Anyway, it was unexpected when in meditation, I heard myself speak this scripture as a prayer, and it felt like going home.

"Create in me a clean heart, O God,
And renew a right spirit within me.
Do not cast me away from Your presence
And do not take Your Holy Spirit from me.
Restore to me the joy of Your salvation
Then I will teach transgressors Your ways"

That's how I remember it, with references to sin and transgression...to being cast away, rejected, which happens to be my core fear, by the way. In the last few years, I have come to believe that for me, this illusion of separateness is one of the nastiest flies in the ointment.

So, what exactly is a "clean heart" in the context of someone who is seeking to surrender and doing constant inventory of his or her behaviors while embracing ownership and accountability? I know I screw things up, but am I dirty?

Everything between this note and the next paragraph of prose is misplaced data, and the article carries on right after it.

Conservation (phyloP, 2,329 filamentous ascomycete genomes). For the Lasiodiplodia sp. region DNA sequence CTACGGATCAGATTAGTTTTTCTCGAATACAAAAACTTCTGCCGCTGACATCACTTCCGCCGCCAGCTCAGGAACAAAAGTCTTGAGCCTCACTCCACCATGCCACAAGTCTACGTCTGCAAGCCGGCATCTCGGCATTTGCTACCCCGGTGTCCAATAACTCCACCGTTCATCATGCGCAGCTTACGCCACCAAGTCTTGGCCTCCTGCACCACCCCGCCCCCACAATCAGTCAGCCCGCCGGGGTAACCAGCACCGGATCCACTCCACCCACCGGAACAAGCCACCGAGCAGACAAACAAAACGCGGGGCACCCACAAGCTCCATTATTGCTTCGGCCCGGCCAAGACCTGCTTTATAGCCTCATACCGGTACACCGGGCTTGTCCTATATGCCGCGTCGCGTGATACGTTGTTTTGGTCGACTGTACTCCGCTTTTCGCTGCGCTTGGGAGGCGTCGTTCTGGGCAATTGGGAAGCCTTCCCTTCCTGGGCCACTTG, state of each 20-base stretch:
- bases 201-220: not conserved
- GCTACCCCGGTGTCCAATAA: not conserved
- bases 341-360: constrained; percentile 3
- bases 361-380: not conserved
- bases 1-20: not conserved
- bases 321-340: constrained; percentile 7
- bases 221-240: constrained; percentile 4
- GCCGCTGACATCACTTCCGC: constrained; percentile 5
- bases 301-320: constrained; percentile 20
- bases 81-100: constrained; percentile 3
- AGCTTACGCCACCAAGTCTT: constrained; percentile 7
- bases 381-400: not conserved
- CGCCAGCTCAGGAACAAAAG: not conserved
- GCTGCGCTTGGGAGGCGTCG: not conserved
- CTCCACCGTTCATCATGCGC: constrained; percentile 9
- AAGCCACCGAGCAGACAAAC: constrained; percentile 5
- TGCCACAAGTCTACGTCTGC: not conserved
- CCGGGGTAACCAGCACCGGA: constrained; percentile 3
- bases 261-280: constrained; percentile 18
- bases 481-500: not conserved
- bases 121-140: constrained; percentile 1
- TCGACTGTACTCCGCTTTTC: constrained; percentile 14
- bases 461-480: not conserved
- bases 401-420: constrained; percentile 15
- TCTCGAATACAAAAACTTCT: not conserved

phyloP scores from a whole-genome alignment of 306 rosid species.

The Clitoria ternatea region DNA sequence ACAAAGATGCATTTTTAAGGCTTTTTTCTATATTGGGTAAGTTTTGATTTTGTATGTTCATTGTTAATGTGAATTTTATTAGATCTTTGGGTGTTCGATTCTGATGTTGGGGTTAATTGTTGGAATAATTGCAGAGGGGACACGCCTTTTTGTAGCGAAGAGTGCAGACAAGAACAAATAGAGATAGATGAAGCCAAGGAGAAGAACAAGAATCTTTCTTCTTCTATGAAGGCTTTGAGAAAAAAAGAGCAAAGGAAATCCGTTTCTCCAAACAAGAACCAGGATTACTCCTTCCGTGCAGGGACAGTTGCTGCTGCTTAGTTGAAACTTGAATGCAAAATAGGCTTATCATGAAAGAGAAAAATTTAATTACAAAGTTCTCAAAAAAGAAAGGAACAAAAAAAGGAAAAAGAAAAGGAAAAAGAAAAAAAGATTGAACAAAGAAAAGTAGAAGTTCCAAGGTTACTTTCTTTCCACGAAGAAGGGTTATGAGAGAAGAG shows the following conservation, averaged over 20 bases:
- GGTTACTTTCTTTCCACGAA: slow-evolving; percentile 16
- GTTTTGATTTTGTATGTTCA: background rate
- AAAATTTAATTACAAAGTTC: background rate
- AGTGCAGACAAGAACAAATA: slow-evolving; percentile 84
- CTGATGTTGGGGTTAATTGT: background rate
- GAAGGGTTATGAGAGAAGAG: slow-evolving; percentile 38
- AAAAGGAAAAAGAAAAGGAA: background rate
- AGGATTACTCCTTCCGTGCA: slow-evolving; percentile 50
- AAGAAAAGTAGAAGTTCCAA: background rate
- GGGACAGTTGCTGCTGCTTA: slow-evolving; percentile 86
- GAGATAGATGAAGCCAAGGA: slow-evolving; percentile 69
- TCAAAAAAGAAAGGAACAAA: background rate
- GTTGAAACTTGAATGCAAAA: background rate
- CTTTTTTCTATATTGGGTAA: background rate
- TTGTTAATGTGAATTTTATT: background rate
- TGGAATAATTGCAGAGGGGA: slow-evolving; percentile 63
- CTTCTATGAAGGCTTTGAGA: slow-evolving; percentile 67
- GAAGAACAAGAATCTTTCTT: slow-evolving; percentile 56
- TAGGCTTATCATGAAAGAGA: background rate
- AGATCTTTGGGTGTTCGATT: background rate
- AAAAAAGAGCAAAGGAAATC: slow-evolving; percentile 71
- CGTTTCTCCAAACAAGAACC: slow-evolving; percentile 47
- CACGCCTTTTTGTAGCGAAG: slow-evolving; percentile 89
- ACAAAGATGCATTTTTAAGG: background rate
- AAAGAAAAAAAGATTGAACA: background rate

It continues:

"Purify me with hyssop, and I shall be clean;
Wash me, and I shall be whiter than snow." (Psalm 51)

Hmmm. Hyssop. I have enjoyed a hummingbird hyssop in my front yard for years. It's delicately gorgeous, and  when I crush some of the leaves, it smells something like vanilla, jasmine and licorice, all blended together.

What does this have to do with a clean heart? Apparently, hyssop cleanses the body in the same way we might be cleansed spiritually.

I decided to Google articles about hyssop, and found a helpful one from Dr. Joseph Mercola whose wisdom in the field of holistic medicine is widely respected. According to his website, there are some very specific and beneficial qualities attributed to hyssop. It's considered to be antispasmodic and antiseptic. It can lower fevers, soothe or heal skin issues, and it can stimulate a variety of sluggish systems like digestive, endocrine, circulatory and excretory.